We believe event reporting will become mainstream to some extent. But the key questions are when and to what degree. So far there very few organisations reporting. At MCI we have produced our own annual report for the last 2 years, created over 30 sustainable event reports for our institutional clients, but have never had a corporate client who has asked for this service.

So how do we accelerate this transition to greater industry reporting? What constitutes a good sustainability report? How do we make it simpler and easier? We will leave those points for another post in the near future.

Finally, to quote my boss, Sebastien Tondeur, CEO of MCI and Chairman of Meeting Professionals International (MPI), “transparent reporting is fundamental to organization success and growth”.

As always – any thoughts and comments on this “rather long” post are welcome.


MCI Group Sustainability Director

Sweat, Tears and Bloody Knuckles: How Sustainability Reporting is making MCI a better company

“Sweat, Tears and Bloody Knuckles: How our Sustainability Report is making us a better company”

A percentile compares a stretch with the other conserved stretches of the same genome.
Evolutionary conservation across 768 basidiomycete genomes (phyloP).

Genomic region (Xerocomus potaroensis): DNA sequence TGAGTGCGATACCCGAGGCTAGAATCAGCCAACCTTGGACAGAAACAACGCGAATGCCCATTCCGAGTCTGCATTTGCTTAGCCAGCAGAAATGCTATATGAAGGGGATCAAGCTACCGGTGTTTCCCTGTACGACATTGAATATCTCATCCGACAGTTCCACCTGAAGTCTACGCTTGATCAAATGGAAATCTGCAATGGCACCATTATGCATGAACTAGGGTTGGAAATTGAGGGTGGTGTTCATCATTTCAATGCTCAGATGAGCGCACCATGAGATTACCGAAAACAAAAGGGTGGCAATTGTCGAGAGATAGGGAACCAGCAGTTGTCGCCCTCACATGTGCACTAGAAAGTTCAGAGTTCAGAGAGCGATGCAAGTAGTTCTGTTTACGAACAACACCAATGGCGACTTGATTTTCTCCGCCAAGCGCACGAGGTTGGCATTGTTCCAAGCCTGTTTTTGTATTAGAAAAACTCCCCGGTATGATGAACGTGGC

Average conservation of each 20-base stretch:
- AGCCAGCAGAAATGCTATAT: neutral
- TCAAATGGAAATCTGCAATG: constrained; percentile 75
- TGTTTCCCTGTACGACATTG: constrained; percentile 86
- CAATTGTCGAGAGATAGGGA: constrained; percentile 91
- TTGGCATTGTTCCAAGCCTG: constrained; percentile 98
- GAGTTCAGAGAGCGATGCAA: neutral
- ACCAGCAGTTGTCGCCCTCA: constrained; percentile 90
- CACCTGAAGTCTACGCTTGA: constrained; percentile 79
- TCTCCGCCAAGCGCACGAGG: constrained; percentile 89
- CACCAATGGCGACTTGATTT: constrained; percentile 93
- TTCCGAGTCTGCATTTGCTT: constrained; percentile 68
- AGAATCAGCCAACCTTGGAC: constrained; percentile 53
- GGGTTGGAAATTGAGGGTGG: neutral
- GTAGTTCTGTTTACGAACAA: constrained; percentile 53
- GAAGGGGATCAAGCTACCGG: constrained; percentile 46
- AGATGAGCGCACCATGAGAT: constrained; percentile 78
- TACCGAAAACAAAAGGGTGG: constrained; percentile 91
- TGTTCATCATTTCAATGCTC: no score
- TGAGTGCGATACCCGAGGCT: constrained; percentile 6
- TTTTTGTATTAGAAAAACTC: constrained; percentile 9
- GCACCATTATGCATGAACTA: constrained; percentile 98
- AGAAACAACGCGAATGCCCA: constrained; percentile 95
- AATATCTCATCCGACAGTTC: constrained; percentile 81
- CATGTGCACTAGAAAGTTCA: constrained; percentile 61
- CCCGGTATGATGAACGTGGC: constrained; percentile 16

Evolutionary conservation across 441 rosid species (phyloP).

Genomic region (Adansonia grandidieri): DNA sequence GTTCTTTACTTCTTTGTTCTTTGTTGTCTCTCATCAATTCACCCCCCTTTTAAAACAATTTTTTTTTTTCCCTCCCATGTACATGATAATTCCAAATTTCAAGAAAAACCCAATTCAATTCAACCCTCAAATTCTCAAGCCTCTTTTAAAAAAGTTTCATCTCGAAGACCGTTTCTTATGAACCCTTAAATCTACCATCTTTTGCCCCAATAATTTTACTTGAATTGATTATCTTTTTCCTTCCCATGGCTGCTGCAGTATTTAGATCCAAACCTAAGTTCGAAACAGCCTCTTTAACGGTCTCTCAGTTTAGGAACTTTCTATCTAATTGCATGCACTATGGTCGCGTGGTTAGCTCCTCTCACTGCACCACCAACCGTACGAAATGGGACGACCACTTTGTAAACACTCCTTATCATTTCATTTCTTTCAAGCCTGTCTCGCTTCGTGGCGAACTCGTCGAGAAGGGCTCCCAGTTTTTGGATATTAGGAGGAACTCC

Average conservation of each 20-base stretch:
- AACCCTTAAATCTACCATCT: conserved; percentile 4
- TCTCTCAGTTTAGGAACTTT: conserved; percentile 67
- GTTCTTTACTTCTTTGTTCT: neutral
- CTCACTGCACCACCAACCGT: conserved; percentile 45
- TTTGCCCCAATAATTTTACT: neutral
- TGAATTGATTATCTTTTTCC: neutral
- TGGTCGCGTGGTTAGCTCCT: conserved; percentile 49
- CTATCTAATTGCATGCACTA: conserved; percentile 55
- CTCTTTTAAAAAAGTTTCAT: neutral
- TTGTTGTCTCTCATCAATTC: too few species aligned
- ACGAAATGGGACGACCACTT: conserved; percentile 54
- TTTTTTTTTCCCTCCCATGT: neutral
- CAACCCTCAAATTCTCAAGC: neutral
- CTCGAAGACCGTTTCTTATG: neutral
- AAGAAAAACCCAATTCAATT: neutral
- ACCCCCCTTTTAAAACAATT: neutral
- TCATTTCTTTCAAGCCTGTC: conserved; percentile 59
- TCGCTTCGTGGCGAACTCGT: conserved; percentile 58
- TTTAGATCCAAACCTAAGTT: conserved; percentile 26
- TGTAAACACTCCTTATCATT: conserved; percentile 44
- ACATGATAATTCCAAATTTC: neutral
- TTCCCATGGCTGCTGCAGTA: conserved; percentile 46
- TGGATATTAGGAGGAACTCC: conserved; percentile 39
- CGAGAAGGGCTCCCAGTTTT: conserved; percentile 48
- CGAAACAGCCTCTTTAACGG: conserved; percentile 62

The idea was simple enough.  Rather than deliver the minimum effort to be compliant with the UN Global Compact Communications on Progress requirement, we’d take additional steps to conduct measurements of the known sustainability impacts of our business.  We would, we mused, create a report which complied with the Global Reporting Initiative (GRI) criteria for transparent communication of our company’s business performance.

What started as a simple concept proved, in actuality, to be a long and challenging process of data mining and fact chasing across 45 offices, 22 countries and hundreds of people. We simply, did not have any processes installed to allow us to conduct accurate measurement of our social and environmental impacts.

Now that its done, the difficulties we experienced, had the unexpected result of creating elevated engagement from our team and a valuable revamp of – and renewed commitment to – our sustainable business strategy.  The process of evaluating our business strategy along with the operational impacts of our business was an opportunity to gain active participation from people within the organization who didn’t previously see their direct connection to sustainable business practices.